As if this weren’t enough, information has circulated, in addition to several complaints, about the US government’s refusal to declassify materials that would reveal even more about the sham trial.

They will return. Photo: Caridad

Obama’s administration is denying something that has become completely obvious. By freeing the Cuban Five, the United States could get rid of the tarnished reputation that this conviction has brought upon the US justice system.

In fact, by freeing them, the US wouldn’t be losing anything, only gaining. Many people around the world contest the trial, and many important personalities have addressed the President directly asking for freedom for the Cuban Five.

As for Cuba, it wouldn’t lose anything by freeing Allan Gross either, though certainly not under the conditions imposed by the United States. While freeing the Cuban Five would represent a moral rectification for the United States, for Cuba, freeing Allan Gross under Obama’s conditions would be a threat to national security because it would allow the United States to feel it had the right to demand that Cuba always act in terms of US interests.

The process has come to a standstill because if something has become clear thanks to this confrontation, it’s that the United States can always use the fact that its demands were met to move the goal post. Instead of indicating political maturity, being sensible is interpreted as a sign of cowardice by US imperialist political logic.

However, there are several other complex matters for the Unites States to consider, although the Obama administration has apparently not decided whether or not to consider them yet. They are as follows:

  1. Though Allan Gross currently receives all the assistance a 60-year-old man could need in Cuba, things could get complicated if Gross were to get sick and die on the island. Cuba would certainly lose its gambling chip, but it would be impossible for Obama to justify turning something into a matter of principles when it just isn’t. In addition, he alone would have to bear the responsibility for his administration having sent Gross to Cuba—the same administration that is now conditioning his release.
  2. Gross’ family, and especially his wife, rightly believe that if the US government sent Allan Gross to Cuba, it’s their responsibility to get him out.
  3. The Obama administration, and the President himself, should approach this case more intelligently, without trying to impose conditions that Cuba will never accept, but especially to keep the situation from getting more complicated, which could mean it may be too late by the time a possible solution is found.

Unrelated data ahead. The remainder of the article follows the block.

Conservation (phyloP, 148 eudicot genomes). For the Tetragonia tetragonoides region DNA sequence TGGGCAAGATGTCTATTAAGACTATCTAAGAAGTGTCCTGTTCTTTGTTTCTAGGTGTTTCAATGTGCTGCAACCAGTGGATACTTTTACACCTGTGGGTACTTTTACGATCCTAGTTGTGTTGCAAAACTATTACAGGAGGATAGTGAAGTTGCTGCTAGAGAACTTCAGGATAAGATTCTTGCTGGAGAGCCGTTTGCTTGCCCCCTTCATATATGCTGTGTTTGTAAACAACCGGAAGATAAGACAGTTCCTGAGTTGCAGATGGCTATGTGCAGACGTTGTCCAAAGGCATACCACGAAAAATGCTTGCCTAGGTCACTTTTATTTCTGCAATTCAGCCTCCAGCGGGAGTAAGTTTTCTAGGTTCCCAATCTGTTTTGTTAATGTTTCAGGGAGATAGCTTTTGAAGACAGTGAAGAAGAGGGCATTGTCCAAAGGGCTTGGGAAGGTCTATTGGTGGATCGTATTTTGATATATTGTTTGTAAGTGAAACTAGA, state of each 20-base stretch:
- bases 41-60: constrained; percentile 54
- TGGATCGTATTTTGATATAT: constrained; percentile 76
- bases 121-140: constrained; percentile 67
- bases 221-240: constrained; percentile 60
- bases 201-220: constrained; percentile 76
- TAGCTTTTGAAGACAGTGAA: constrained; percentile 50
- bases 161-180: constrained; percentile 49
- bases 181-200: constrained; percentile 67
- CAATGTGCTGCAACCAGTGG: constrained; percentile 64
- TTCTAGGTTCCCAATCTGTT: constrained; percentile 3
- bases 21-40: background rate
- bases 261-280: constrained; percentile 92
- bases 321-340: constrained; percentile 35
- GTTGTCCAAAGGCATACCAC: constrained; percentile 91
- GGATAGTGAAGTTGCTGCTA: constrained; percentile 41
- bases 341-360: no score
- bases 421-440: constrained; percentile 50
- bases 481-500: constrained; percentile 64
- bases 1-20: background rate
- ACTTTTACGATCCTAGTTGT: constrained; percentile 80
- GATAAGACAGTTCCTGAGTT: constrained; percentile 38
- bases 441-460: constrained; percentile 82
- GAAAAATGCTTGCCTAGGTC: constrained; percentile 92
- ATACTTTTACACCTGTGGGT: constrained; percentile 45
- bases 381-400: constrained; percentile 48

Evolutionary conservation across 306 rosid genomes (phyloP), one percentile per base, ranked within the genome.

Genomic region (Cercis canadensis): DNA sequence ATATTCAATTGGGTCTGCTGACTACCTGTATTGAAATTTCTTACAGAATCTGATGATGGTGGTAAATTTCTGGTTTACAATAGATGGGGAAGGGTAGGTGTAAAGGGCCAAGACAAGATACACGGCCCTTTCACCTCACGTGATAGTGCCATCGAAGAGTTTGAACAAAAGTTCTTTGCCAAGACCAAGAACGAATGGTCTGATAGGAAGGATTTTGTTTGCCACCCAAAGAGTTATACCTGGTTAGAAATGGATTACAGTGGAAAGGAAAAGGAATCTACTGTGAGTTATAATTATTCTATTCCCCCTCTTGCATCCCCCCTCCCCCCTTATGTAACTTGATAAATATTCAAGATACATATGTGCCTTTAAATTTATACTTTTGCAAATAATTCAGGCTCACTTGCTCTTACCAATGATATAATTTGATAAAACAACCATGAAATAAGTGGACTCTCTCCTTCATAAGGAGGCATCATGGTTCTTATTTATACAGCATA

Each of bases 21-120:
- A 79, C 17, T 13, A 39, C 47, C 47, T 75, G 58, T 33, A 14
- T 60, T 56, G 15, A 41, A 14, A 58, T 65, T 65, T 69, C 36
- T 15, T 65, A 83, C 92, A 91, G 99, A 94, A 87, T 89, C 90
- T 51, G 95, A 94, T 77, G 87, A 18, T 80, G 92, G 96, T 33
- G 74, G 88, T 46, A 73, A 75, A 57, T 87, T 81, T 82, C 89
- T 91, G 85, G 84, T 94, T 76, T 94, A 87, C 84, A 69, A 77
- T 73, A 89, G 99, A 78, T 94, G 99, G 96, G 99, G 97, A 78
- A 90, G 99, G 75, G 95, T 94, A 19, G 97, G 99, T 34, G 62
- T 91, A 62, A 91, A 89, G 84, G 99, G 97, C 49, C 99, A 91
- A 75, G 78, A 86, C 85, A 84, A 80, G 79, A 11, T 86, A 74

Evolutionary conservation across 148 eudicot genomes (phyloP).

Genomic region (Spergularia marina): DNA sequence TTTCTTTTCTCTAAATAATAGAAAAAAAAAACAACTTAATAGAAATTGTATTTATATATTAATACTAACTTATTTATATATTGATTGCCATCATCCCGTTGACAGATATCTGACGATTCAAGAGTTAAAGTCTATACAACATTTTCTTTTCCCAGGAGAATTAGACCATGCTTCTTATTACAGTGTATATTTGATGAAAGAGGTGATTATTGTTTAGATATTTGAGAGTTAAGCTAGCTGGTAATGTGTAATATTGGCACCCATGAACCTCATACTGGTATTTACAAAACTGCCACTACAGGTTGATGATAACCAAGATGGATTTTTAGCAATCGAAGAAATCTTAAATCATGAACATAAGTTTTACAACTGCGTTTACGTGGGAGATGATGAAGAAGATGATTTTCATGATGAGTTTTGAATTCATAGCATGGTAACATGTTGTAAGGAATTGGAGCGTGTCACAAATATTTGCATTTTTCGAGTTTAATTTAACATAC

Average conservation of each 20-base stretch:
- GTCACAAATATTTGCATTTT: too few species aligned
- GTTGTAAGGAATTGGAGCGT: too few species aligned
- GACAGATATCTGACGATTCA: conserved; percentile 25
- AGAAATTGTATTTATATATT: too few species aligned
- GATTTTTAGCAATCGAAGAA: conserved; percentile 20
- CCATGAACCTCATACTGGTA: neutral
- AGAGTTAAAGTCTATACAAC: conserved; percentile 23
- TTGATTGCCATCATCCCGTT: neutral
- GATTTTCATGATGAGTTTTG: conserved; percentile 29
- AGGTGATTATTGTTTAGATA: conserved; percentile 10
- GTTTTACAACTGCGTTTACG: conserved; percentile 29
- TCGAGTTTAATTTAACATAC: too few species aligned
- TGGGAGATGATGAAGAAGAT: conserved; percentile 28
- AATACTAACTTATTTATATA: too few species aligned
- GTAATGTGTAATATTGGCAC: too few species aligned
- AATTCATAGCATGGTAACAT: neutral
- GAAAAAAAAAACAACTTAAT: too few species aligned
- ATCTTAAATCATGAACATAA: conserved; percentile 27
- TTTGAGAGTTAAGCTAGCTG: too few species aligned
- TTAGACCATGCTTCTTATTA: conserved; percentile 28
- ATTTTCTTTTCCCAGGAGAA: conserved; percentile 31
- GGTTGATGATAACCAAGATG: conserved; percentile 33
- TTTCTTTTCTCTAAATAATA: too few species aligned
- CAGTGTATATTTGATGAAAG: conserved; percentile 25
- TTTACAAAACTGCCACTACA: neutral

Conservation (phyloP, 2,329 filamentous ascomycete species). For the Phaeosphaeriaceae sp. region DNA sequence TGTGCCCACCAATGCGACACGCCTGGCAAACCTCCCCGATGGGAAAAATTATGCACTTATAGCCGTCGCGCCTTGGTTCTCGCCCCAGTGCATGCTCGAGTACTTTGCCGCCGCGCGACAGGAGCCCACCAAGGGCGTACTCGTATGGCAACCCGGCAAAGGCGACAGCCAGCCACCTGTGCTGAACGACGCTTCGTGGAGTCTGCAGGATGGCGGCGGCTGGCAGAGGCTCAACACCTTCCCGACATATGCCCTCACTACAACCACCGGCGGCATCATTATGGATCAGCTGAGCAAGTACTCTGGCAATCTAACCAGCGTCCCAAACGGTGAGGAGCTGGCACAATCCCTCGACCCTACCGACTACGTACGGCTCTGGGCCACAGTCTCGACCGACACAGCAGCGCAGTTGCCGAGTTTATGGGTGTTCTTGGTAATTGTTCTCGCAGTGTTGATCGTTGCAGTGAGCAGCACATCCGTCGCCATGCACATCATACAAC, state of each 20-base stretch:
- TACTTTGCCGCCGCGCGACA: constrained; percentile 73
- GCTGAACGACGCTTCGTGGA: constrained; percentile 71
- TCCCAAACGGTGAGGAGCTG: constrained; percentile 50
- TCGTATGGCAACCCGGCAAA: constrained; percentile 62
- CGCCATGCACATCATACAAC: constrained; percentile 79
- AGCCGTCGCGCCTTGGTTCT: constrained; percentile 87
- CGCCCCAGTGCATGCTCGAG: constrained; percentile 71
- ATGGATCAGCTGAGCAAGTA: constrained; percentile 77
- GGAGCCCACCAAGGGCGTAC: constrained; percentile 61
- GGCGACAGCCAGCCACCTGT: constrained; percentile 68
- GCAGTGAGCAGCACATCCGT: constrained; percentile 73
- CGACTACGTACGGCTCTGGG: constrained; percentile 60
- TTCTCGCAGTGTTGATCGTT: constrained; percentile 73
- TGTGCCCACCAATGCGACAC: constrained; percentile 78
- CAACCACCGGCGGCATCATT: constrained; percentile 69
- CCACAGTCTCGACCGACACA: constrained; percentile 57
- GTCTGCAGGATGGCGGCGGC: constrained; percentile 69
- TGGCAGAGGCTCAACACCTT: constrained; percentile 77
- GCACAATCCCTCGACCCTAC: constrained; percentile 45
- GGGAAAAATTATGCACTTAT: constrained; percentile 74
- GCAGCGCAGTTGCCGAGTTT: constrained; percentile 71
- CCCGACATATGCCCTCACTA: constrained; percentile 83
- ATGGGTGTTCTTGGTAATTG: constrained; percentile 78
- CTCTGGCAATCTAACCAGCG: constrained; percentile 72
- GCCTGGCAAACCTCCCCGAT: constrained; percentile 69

The argument put forth by the United States government, especially by members of the United States Congress, refusing to trade one for five, is simply dumb arithmetic, and has nothing to do with the serious political problem at hand.

The Allan Gross case is certainly not an easy one. The President’s predicament is understandable, but it would be enough to disregard the preconceptions and manipulations surrounding the Cuban Five case, and fully investigate to gather all the information necessary to make a decision that would take into account the injustices that were suffered, and the fact that these men never put US national security in danger.

Releasing the Cuban Five would become an ethical deed, amending a wrong judgment. In terms of Cuba, freeing Allan Gross would simply become a gesture of good faith. Then, it would be possible to make progress.

Faced with the case of Elian Gonzales, a much more complicated problem, Clinton’s administration understood that Cuba was right, acknowledged the amount of prestige the United States would gain, and finally made the correct decision.

Of course, determining what to do about the Cuban Five is not the same, especially when faced with the preconceptions –justified or not– of US public opinion, but Obama shouldn’t let simplistic preconceptions guide him, and should make a decision based on objective facts in a situation that actually does have a solution, if the US acts with political maturity instead of arrogance.

Especially if Obama acknowledges, as he has on several occasions, that this obstacle is what is keeping him from further advancing his plans with Cuba.

(*) See Esteban Morales’ blog (in spanish).


11 thoughts on “Obama and the Difficult Alan Gross Case

  • How about throwing in Joanne Chesimard, William Morales, William Potts, and/or several other of the 70+ fugitives that are currently residing in Cuba under the protection of the Castro regime?